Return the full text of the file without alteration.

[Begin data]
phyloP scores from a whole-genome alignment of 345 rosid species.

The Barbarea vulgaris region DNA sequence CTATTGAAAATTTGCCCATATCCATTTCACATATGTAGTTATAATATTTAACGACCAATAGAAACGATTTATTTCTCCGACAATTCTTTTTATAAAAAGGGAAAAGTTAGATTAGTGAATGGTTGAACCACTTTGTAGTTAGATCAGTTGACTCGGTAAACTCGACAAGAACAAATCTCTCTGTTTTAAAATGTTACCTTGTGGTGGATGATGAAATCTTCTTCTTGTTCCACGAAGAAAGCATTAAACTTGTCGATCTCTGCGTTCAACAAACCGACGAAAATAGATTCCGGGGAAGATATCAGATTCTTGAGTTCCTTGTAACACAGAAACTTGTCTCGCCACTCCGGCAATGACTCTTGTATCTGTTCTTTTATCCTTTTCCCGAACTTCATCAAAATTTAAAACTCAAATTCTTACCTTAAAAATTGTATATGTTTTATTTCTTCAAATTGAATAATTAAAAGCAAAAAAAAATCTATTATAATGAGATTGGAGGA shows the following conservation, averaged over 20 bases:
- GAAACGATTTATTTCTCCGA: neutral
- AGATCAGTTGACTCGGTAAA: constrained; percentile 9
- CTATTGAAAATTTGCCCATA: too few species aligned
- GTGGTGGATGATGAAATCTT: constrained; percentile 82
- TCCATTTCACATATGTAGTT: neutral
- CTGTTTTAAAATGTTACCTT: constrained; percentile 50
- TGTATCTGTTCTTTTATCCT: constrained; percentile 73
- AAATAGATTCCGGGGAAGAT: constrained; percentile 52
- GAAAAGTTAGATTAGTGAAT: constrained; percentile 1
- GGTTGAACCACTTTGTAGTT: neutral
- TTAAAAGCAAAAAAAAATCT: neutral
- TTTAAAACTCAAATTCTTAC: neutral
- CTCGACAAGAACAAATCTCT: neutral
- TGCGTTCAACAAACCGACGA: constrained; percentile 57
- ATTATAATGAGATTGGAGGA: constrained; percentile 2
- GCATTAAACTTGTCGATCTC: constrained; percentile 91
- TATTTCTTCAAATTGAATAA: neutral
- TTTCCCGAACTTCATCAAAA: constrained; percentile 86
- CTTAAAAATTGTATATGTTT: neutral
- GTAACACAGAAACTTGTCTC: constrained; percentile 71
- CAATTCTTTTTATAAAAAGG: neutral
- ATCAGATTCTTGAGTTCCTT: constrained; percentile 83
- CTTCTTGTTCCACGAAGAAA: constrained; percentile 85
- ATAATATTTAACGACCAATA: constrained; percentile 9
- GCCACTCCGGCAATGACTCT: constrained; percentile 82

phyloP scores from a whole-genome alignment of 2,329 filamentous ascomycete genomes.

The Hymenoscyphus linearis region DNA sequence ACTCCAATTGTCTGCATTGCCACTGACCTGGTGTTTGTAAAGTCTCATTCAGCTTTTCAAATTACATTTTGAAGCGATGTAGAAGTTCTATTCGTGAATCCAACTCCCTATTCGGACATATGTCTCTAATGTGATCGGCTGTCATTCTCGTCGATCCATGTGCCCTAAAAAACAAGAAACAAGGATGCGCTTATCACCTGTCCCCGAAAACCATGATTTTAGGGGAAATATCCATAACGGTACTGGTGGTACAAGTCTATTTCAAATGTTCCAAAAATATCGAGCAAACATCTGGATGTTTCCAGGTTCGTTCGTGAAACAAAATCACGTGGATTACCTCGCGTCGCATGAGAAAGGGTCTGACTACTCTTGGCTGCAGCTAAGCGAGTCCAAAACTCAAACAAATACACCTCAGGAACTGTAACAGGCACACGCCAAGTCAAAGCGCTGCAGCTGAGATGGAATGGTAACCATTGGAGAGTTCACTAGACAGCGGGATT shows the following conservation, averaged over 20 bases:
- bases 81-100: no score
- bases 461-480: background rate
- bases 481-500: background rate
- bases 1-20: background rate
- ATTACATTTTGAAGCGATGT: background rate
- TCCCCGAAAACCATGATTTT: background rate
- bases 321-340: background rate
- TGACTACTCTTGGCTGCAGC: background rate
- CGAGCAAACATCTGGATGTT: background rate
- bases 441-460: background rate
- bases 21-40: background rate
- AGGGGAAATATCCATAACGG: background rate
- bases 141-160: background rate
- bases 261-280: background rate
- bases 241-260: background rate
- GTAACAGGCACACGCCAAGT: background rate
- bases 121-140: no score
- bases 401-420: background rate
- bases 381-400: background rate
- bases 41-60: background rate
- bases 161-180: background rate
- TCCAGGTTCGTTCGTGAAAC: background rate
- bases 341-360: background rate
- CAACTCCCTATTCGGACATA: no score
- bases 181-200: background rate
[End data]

phyloP scores from a whole-genome alignment of 345 rosid species.

The Barbarea vulgaris region DNA sequence CTATTGAAAATTTGCCCATATCCATTTCACATATGTAGTTATAATATTTAACGACCAATAGAAACGATTTATTTCTCCGACAATTCTTTTTATAAAAAGGGAAAAGTTAGATTAGTGAATGGTTGAACCACTTTGTAGTTAGATCAGTTGACTCGGTAAACTCGACAAGAACAAATCTCTCTGTTTTAAAATGTTACCTTGTGGTGGATGATGAAATCTTCTTCTTGTTCCACGAAGAAAGCATTAAACTTGTCGATCTCTGCGTTCAACAAACCGACGAAAATAGATTCCGGGGAAGATATCAGATTCTTGAGTTCCTTGTAACACAGAAACTTGTCTCGCCACTCCGGCAATGACTCTTGTATCTGTTCTTTTATCCTTTTCCCGAACTTCATCAAAATTTAAAACTCAAATTCTTACCTTAAAAATTGTATATGTTTTATTTCTTCAAATTGAATAATTAAAAGCAAAAAAAAATCTATTATAATGAGATTGGAGGA shows the following conservation, averaged over 20 bases:
- GAAACGATTTATTTCTCCGA: neutral
- AGATCAGTTGACTCGGTAAA: constrained; percentile 9
- CTATTGAAAATTTGCCCATA: too few species aligned
- GTGGTGGATGATGAAATCTT: constrained; percentile 82
- TCCATTTCACATATGTAGTT: neutral
- CTGTTTTAAAATGTTACCTT: constrained; percentile 50
- TGTATCTGTTCTTTTATCCT: constrained; percentile 73
- AAATAGATTCCGGGGAAGAT: constrained; percentile 52
- GAAAAGTTAGATTAGTGAAT: constrained; percentile 1
- GGTTGAACCACTTTGTAGTT: neutral
- TTAAAAGCAAAAAAAAATCT: neutral
- TTTAAAACTCAAATTCTTAC: neutral
- CTCGACAAGAACAAATCTCT: neutral
- TGCGTTCAACAAACCGACGA: constrained; percentile 57
- ATTATAATGAGATTGGAGGA: constrained; percentile 2
- GCATTAAACTTGTCGATCTC: constrained; percentile 91
- TATTTCTTCAAATTGAATAA: neutral
- TTTCCCGAACTTCATCAAAA: constrained; percentile 86
- CTTAAAAATTGTATATGTTT: neutral
- GTAACACAGAAACTTGTCTC: constrained; percentile 71
- CAATTCTTTTTATAAAAAGG: neutral
- ATCAGATTCTTGAGTTCCTT: constrained; percentile 83
- CTTCTTGTTCCACGAAGAAA: constrained; percentile 85
- ATAATATTTAACGACCAATA: constrained; percentile 9
- GCCACTCCGGCAATGACTCT: constrained; percentile 82

phyloP scores from a whole-genome alignment of 2,329 filamentous ascomycete genomes.

The Hymenoscyphus linearis region DNA sequence ACTCCAATTGTCTGCATTGCCACTGACCTGGTGTTTGTAAAGTCTCATTCAGCTTTTCAAATTACATTTTGAAGCGATGTAGAAGTTCTATTCGTGAATCCAACTCCCTATTCGGACATATGTCTCTAATGTGATCGGCTGTCATTCTCGTCGATCCATGTGCCCTAAAAAACAAGAAACAAGGATGCGCTTATCACCTGTCCCCGAAAACCATGATTTTAGGGGAAATATCCATAACGGTACTGGTGGTACAAGTCTATTTCAAATGTTCCAAAAATATCGAGCAAACATCTGGATGTTTCCAGGTTCGTTCGTGAAACAAAATCACGTGGATTACCTCGCGTCGCATGAGAAAGGGTCTGACTACTCTTGGCTGCAGCTAAGCGAGTCCAAAACTCAAACAAATACACCTCAGGAACTGTAACAGGCACACGCCAAGTCAAAGCGCTGCAGCTGAGATGGAATGGTAACCATTGGAGAGTTCACTAGACAGCGGGATT shows the following conservation, averaged over 20 bases:
- bases 81-100: no score
- bases 461-480: background rate
- bases 481-500: background rate
- bases 1-20: background rate
- ATTACATTTTGAAGCGATGT: background rate
- TCCCCGAAAACCATGATTTT: background rate
- bases 321-340: background rate
- TGACTACTCTTGGCTGCAGC: background rate
- CGAGCAAACATCTGGATGTT: background rate
- bases 441-460: background rate
- bases 21-40: background rate
- AGGGGAAATATCCATAACGG: background rate
- bases 141-160: background rate
- bases 261-280: background rate
- bases 241-260: background rate
- GTAACAGGCACACGCCAAGT: background rate
- bases 121-140: no score
- bases 401-420: background rate
- bases 381-400: background rate
- bases 41-60: background rate
- bases 161-180: background rate
- TCCAGGTTCGTTCGTGAAAC: background rate
- bases 341-360: background rate
- CAACTCCCTATTCGGACATA: no score
- bases 181-200: background rate